Unreformierte Photographie

Aesthetik des Verzichts

How to travel with an iPhone


This is not a manual about how to travel with an iPhone. Sorry for misleading you.

This is a quick meditation on a sort of workflow that I have come up with, with which I can take surprisingly useful images using the iPhones otherwise rather humble camera.

I've tried a number of different camera apps, including 645PRO, Landcam, and a few others. Some of them are very good, and able to produce excellent results on my iPhone 4. I'm told the 4S and up have even better cameras; this is perhaps true, but it's academic until I "upgrade."

I keep coming back to this: capture the image initially in plain-vanilla Camera.app, ensuring that I frame it well, that I expose for as much useful dynamic range as possible, and that I place the focus where it's best placed. It helps to previsualise, of course, to have a final aesthetic in mind. But sometimes it's more important to just get the picture in the can, as it were, and worry about details later. In particular urban photography does not often lend itself to much deliberation, and some of the more sophisticated camera apps are also some of the slowest.

Sometimes I'll put the camera in HDR mode; this is especially useful when shooting contrasty things like architecture, and when shooting in awkward light. It's not real HDR, which is just as well since I despise most digital HDR, so much as intelligent tone-mapping. 

I do not like using apps that have "canned" effects, such as Hipstamatic or Instagram, since the images always seem to end up looking very gimmicky.


Later, when I have a bit of time, perhaps over coffee and a bit of wifi (All of Germany, please please fix your shit. Open hotspots are good. Restricted hotspots make me angry.), I sit down and look over what I've taken, and I'll pick my keepers.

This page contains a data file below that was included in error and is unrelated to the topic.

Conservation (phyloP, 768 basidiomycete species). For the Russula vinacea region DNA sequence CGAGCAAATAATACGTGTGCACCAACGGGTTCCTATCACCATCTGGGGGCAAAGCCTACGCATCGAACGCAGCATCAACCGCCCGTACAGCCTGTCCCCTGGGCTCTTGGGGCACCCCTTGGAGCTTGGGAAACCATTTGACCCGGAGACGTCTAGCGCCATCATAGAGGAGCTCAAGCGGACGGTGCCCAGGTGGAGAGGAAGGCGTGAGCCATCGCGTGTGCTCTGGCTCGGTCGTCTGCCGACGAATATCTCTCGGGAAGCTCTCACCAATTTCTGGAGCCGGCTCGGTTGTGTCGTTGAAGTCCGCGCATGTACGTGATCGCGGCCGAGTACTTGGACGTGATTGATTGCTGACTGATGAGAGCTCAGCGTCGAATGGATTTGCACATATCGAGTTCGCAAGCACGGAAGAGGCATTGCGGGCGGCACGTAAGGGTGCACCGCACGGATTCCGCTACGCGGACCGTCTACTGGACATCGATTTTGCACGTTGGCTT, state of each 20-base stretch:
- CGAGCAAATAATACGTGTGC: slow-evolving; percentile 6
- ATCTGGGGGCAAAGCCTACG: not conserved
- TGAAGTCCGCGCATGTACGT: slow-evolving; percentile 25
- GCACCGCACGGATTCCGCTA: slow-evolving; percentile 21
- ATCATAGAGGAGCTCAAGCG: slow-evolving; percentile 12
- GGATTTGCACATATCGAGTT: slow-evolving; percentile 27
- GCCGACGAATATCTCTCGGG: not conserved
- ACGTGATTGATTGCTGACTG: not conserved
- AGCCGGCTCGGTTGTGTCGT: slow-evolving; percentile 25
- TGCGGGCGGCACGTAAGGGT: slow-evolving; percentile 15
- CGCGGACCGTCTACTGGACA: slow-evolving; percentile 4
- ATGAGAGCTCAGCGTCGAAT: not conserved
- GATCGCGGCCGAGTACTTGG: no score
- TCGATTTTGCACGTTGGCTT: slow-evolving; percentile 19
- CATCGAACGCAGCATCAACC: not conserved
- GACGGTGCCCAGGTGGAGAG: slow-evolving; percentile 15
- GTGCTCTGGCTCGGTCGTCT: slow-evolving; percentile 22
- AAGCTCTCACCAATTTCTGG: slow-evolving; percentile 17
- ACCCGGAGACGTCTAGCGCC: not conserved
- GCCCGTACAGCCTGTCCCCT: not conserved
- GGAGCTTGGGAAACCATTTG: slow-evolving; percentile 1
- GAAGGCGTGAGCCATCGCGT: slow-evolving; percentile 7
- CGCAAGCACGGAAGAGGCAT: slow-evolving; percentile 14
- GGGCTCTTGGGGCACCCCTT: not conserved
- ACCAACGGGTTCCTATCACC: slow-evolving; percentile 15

My workflow for the New York January 2014 album is rather simple.

I open the photo in an app called Snapseed (which is available for free both for iOS and Android). This is an app – originally by Nik Software, who also developed the excellent SilverFX processing software – that has a number of development "modules" that can be used to add various features to a photo. For my B&W urban shots, I do this:

  1. Use the 'Drama' module to exaggerate the tonality of the image somehwat, but exercise restraint to keep it looking realistic;
  2. Use the Black & White module to convert the image to monochrome, experimenting with colour filters and effect modes to obtain a pleasing result;
  3. Crop as required
  4. Save to Camera Roll (or whatever the Android equivalent is)

The resulting image can then be shared by whatever means are appropriate.

In conclusion: Simple workflow, surprising results. Enjoy.

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New York City, January 2014  |  14 images